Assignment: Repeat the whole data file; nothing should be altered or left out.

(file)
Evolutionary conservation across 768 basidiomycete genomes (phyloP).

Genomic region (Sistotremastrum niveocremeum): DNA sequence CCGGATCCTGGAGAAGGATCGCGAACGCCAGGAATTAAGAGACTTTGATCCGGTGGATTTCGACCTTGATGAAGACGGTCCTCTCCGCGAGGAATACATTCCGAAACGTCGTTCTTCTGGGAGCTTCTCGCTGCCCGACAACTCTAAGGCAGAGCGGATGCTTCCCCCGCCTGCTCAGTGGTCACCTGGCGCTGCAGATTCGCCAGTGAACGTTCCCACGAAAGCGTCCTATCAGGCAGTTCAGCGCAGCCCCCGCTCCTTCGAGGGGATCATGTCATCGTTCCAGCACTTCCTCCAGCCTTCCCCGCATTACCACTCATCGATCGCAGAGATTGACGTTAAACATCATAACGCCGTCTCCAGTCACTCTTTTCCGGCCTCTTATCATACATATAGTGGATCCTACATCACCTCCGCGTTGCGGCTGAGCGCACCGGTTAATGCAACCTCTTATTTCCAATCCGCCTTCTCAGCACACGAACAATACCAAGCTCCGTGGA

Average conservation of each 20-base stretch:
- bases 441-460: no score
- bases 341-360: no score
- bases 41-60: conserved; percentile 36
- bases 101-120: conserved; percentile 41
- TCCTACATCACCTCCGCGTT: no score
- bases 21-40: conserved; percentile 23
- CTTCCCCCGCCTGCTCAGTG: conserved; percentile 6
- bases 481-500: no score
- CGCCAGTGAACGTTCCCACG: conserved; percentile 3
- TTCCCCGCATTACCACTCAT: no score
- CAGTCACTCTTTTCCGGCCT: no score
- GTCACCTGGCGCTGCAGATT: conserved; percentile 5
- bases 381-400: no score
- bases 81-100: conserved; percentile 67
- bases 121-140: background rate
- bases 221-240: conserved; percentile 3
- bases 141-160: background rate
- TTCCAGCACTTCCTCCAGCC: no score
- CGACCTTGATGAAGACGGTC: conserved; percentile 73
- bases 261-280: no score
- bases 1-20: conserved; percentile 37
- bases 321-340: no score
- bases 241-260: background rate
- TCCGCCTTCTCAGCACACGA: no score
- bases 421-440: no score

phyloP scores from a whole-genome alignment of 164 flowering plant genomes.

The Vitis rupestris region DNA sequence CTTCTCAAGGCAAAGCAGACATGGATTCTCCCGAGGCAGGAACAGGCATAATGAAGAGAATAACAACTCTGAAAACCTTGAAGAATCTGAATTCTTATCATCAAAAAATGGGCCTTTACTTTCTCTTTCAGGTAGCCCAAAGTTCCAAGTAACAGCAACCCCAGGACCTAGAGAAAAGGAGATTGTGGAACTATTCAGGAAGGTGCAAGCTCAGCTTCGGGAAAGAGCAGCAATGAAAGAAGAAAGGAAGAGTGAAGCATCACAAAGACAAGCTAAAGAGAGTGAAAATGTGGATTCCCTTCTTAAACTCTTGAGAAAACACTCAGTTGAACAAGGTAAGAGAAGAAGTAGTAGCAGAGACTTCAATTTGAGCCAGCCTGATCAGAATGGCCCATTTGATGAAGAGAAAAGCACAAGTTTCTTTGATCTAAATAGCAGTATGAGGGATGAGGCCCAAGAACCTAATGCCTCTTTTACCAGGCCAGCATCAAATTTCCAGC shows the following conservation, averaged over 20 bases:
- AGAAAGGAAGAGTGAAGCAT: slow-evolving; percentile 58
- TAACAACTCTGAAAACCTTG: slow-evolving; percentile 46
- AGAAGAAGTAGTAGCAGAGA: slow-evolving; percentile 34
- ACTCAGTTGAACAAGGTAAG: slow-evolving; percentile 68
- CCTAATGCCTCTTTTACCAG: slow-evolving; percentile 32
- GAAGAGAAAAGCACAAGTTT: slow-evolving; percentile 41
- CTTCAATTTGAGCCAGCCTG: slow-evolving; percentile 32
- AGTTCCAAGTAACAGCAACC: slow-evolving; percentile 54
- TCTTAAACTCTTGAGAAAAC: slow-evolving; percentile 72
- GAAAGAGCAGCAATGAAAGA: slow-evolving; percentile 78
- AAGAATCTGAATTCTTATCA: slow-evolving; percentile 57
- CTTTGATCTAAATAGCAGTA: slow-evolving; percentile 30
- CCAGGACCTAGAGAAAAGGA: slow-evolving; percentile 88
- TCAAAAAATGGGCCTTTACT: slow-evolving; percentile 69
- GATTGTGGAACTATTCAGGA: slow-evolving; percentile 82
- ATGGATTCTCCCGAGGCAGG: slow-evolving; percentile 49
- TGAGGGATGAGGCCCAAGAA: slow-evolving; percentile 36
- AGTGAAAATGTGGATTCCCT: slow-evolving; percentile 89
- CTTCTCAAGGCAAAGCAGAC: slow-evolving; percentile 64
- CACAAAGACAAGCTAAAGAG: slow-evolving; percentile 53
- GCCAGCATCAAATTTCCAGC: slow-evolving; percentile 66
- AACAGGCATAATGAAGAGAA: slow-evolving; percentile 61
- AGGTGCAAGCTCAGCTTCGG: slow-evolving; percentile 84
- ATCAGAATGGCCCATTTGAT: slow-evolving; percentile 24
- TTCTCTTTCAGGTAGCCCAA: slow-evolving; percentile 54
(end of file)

Evolutionary conservation across 768 basidiomycete genomes (phyloP).

Genomic region (Sistotremastrum niveocremeum): DNA sequence CCGGATCCTGGAGAAGGATCGCGAACGCCAGGAATTAAGAGACTTTGATCCGGTGGATTTCGACCTTGATGAAGACGGTCCTCTCCGCGAGGAATACATTCCGAAACGTCGTTCTTCTGGGAGCTTCTCGCTGCCCGACAACTCTAAGGCAGAGCGGATGCTTCCCCCGCCTGCTCAGTGGTCACCTGGCGCTGCAGATTCGCCAGTGAACGTTCCCACGAAAGCGTCCTATCAGGCAGTTCAGCGCAGCCCCCGCTCCTTCGAGGGGATCATGTCATCGTTCCAGCACTTCCTCCAGCCTTCCCCGCATTACCACTCATCGATCGCAGAGATTGACGTTAAACATCATAACGCCGTCTCCAGTCACTCTTTTCCGGCCTCTTATCATACATATAGTGGATCCTACATCACCTCCGCGTTGCGGCTGAGCGCACCGGTTAATGCAACCTCTTATTTCCAATCCGCCTTCTCAGCACACGAACAATACCAAGCTCCGTGGA

Average conservation of each 20-base stretch:
- bases 441-460: no score
- bases 341-360: no score
- bases 41-60: conserved; percentile 36
- bases 101-120: conserved; percentile 41
- TCCTACATCACCTCCGCGTT: no score
- bases 21-40: conserved; percentile 23
- CTTCCCCCGCCTGCTCAGTG: conserved; percentile 6
- bases 481-500: no score
- CGCCAGTGAACGTTCCCACG: conserved; percentile 3
- TTCCCCGCATTACCACTCAT: no score
- CAGTCACTCTTTTCCGGCCT: no score
- GTCACCTGGCGCTGCAGATT: conserved; percentile 5
- bases 381-400: no score
- bases 81-100: conserved; percentile 67
- bases 121-140: background rate
- bases 221-240: conserved; percentile 3
- bases 141-160: background rate
- TTCCAGCACTTCCTCCAGCC: no score
- CGACCTTGATGAAGACGGTC: conserved; percentile 73
- bases 261-280: no score
- bases 1-20: conserved; percentile 37
- bases 321-340: no score
- bases 241-260: background rate
- TCCGCCTTCTCAGCACACGA: no score
- bases 421-440: no score

phyloP scores from a whole-genome alignment of 164 flowering plant genomes.

The Vitis rupestris region DNA sequence CTTCTCAAGGCAAAGCAGACATGGATTCTCCCGAGGCAGGAACAGGCATAATGAAGAGAATAACAACTCTGAAAACCTTGAAGAATCTGAATTCTTATCATCAAAAAATGGGCCTTTACTTTCTCTTTCAGGTAGCCCAAAGTTCCAAGTAACAGCAACCCCAGGACCTAGAGAAAAGGAGATTGTGGAACTATTCAGGAAGGTGCAAGCTCAGCTTCGGGAAAGAGCAGCAATGAAAGAAGAAAGGAAGAGTGAAGCATCACAAAGACAAGCTAAAGAGAGTGAAAATGTGGATTCCCTTCTTAAACTCTTGAGAAAACACTCAGTTGAACAAGGTAAGAGAAGAAGTAGTAGCAGAGACTTCAATTTGAGCCAGCCTGATCAGAATGGCCCATTTGATGAAGAGAAAAGCACAAGTTTCTTTGATCTAAATAGCAGTATGAGGGATGAGGCCCAAGAACCTAATGCCTCTTTTACCAGGCCAGCATCAAATTTCCAGC shows the following conservation, averaged over 20 bases:
- AGAAAGGAAGAGTGAAGCAT: slow-evolving; percentile 58
- TAACAACTCTGAAAACCTTG: slow-evolving; percentile 46
- AGAAGAAGTAGTAGCAGAGA: slow-evolving; percentile 34
- ACTCAGTTGAACAAGGTAAG: slow-evolving; percentile 68
- CCTAATGCCTCTTTTACCAG: slow-evolving; percentile 32
- GAAGAGAAAAGCACAAGTTT: slow-evolving; percentile 41
- CTTCAATTTGAGCCAGCCTG: slow-evolving; percentile 32
- AGTTCCAAGTAACAGCAACC: slow-evolving; percentile 54
- TCTTAAACTCTTGAGAAAAC: slow-evolving; percentile 72
- GAAAGAGCAGCAATGAAAGA: slow-evolving; percentile 78
- AAGAATCTGAATTCTTATCA: slow-evolving; percentile 57
- CTTTGATCTAAATAGCAGTA: slow-evolving; percentile 30
- CCAGGACCTAGAGAAAAGGA: slow-evolving; percentile 88
- TCAAAAAATGGGCCTTTACT: slow-evolving; percentile 69
- GATTGTGGAACTATTCAGGA: slow-evolving; percentile 82
- ATGGATTCTCCCGAGGCAGG: slow-evolving; percentile 49
- TGAGGGATGAGGCCCAAGAA: slow-evolving; percentile 36
- AGTGAAAATGTGGATTCCCT: slow-evolving; percentile 89
- CTTCTCAAGGCAAAGCAGAC: slow-evolving; percentile 64
- CACAAAGACAAGCTAAAGAG: slow-evolving; percentile 53
- GCCAGCATCAAATTTCCAGC: slow-evolving; percentile 66
- AACAGGCATAATGAAGAGAA: slow-evolving; percentile 61
- AGGTGCAAGCTCAGCTTCGG: slow-evolving; percentile 84
- ATCAGAATGGCCCATTTGAT: slow-evolving; percentile 24
- TTCTCTTTCAGGTAGCCCAA: slow-evolving; percentile 54